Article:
Okay, we learned a lot about Typescript generics. Now we will combine our knowledge together in the next paragraphs.

Imagine that we have an application that makes calls to a backend service. Backend returns data about a currently logged user. For better development, we use mocked responses from the server. Our target is to extract the response data type from mocked API calls (like getMeMock function in the example).

We don’t believe in the correctness of the response from the server so we make all fields optional.

Let’s define our utils generics and just apply a one-line typescript sequence of generics to infer the type of User from the mock function.

// ------------------- utils.ts ----------------------
// inspiration https://stackoverflow.com/a/57364353
type Await<T> = T extends {
  then(onfulfilled?: (value: infer U) => unknown): unknown;
} ? U : T;
// inspiration: https://stackoverflow.com/a/51365037
type RecursivePartial<T> = {
  [P in keyof T]?:
    T[P] extends (infer U)[] ? RecursivePartial<U>[] :
    T[P] extends object ? RecursivePartial<T[P]> :
    T[P];
};


// helper function to emit server delay
const delay = (time: number) => new Promise((res) => {
  setTimeout(() => {
    res();
  }, time);
});


// ----------------- configuration.ts ---------------
const USE_MOCKS = true as const;
// ----------------- userService.ts -----------------
const getMeMock = async () => {
  // some asynchronous business logic
  await delay(2000);
  return {
    data: {
      user: {
        id: '12',
        attrs: {
          name: 'user name'
        }
      }
    }
  };
};
const getMe = async () => {                     
  // TODO: call to server
  return getMeMock();
};

type GetMeResponse = Await<ReturnType<typeof getMeMock>>


type User = RecursivePartial<GetMeResponse['data']['user']>
Enter fullscreen mode Exit fullscreen mode

Alt Text

Do you see it too? We took almost pure javascript code and using our Typescript utils, we added only 2 lines of Typescript code and inferred all static data types from this Javascript implementation! We can still write Javascript code and enhance it with Typescript micro annotations. All of that with a minimal amount of effort without boring interface typing.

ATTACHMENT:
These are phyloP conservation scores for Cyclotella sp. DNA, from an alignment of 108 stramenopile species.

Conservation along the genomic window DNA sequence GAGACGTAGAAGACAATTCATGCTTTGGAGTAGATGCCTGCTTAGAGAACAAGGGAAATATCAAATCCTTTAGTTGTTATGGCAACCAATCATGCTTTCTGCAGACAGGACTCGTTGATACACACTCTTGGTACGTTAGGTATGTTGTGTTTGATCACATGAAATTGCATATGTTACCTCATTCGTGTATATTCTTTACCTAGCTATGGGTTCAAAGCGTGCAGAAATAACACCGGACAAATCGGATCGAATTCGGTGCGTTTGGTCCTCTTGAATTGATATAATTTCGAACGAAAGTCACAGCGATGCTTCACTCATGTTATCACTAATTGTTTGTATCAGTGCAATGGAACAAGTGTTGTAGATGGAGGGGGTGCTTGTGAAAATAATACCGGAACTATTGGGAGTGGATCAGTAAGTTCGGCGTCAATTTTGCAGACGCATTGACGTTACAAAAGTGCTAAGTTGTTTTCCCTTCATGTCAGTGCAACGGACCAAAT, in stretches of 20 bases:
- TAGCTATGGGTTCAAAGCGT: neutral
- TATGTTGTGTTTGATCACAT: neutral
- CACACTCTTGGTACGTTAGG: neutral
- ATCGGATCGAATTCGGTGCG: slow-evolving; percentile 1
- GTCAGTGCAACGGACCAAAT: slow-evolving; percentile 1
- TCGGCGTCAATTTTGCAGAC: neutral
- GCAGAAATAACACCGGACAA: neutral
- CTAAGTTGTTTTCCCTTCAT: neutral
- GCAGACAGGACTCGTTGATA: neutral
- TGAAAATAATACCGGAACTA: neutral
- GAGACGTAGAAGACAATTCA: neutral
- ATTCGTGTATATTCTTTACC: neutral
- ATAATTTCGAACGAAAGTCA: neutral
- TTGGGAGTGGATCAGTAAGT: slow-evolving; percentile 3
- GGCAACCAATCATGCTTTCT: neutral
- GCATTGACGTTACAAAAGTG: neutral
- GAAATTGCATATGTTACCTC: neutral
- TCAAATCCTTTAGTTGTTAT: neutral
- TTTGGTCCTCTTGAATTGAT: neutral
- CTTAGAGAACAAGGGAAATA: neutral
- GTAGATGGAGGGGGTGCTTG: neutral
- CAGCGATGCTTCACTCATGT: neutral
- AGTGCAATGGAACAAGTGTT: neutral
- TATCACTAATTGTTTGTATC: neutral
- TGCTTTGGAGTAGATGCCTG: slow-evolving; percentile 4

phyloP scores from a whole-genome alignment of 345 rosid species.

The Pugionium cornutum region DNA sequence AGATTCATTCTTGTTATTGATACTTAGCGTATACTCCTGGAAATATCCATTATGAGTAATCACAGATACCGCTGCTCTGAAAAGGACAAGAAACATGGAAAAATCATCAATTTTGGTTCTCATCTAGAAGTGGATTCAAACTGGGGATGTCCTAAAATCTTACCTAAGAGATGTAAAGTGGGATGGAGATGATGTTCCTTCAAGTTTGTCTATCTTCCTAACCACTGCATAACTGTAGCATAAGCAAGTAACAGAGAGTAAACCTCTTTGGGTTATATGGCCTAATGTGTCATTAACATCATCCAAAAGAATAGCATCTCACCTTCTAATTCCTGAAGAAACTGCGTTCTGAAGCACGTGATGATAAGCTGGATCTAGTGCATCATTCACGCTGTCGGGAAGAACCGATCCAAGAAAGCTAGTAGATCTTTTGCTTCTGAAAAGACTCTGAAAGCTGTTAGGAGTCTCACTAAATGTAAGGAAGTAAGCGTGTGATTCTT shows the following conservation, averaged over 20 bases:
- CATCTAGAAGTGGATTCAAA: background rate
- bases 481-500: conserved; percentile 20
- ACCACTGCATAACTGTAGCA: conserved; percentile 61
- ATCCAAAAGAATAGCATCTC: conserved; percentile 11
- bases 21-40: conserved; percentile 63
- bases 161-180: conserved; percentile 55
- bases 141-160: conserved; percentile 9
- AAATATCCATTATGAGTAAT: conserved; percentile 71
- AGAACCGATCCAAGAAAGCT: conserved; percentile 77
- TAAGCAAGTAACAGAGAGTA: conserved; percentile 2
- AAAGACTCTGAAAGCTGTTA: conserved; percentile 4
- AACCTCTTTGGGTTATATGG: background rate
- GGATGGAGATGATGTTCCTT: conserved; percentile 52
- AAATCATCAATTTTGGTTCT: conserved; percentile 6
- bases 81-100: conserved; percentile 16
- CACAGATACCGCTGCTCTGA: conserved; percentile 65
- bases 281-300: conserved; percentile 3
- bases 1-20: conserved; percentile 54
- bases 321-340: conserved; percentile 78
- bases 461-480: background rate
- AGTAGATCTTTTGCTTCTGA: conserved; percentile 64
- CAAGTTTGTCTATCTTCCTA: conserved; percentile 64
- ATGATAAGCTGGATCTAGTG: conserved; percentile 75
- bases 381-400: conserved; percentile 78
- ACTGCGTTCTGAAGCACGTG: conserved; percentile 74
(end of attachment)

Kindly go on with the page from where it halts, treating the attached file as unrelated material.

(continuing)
And at top of it, every time you want to access some sub-property of User type, your IDE will automatically add an optional chaining operator (name*?* ). Because we made all fields optional, accessing nested values can’t throw a new error.

Alt Text

If optional chaining does not work, you have to set up “strictNullChecks”: true, in your tsconfig.json

And that’s it! At this moment you’re able to infer whatever you want from your Javascript implementation and you’re able to use a type-safe interface without extra static types.

Pay attention! Don’t overuse Generics!

Everytime you manually pass a static type as a parameter into a generic your code starts to smell

— — Jakub Švehla — —

I believe that in your average code there are not big tricky functions with hard to understand data models. So please, don’t overthink your generics. Every time you create new generic think about if it’s necessary to create that kind of redundant abstraction which decreases code/type readability. So if you write a type by hand, be strict and clear. Generics are awesome especially for some general-purpose utility types (ReturnType, Await, Etc.). But be aware, generics in your custom data model could add extra unwanted complexity. So pay attention and use your brain and heart to do it well ❤️.

*Bad practice *😒

type UserTemplate<T> = { id: string, name: string } & T
type User1 = UserTemplate<{ age: number }>
type User2 = UserTemplate<{ motherName: string }>
type User = User1 | User2
Enter fullscreen mode Exit fullscreen mode

*Good practice *🎉

type UserTemplate = { id: string, name: string }
type User1 = UserTemplate & { age: number }
type User2 = UserTemplate & { motherName: string }
type User = User1 | User2
Enter fullscreen mode Exit fullscreen mode

An alternative notation for the good practice 🎉

type User = {
  id: string,
  name: string
} & (
    { age: number }
  | { motherName: string }
)
Enter fullscreen mode Exit fullscreen mode

Conclusion

In chapter one we learned the basics of Typescript and its features. We have new ideas about using static type inferring for Javascript.

In this chapter, we learned how to use generics, and when it’s appropriate to use them.

Do You want more?

If you're interested in more advanced type usage, look to my other articles.

Object.fromEntries<T>

Retype Object.fromEntries to support all kinds of tuples
https://dev.to/svehla/typescript-object-fromentries-389c

DeepMerges<T, U>

How to implement DeepMerge for static types
https://dev.to/svehla/typescript-how-to-deep-merge-170c

If you enjoyed reading the article don’t forget to like it to tell me that it makes sense to continue.

Discussion (0)

pic
Editor guide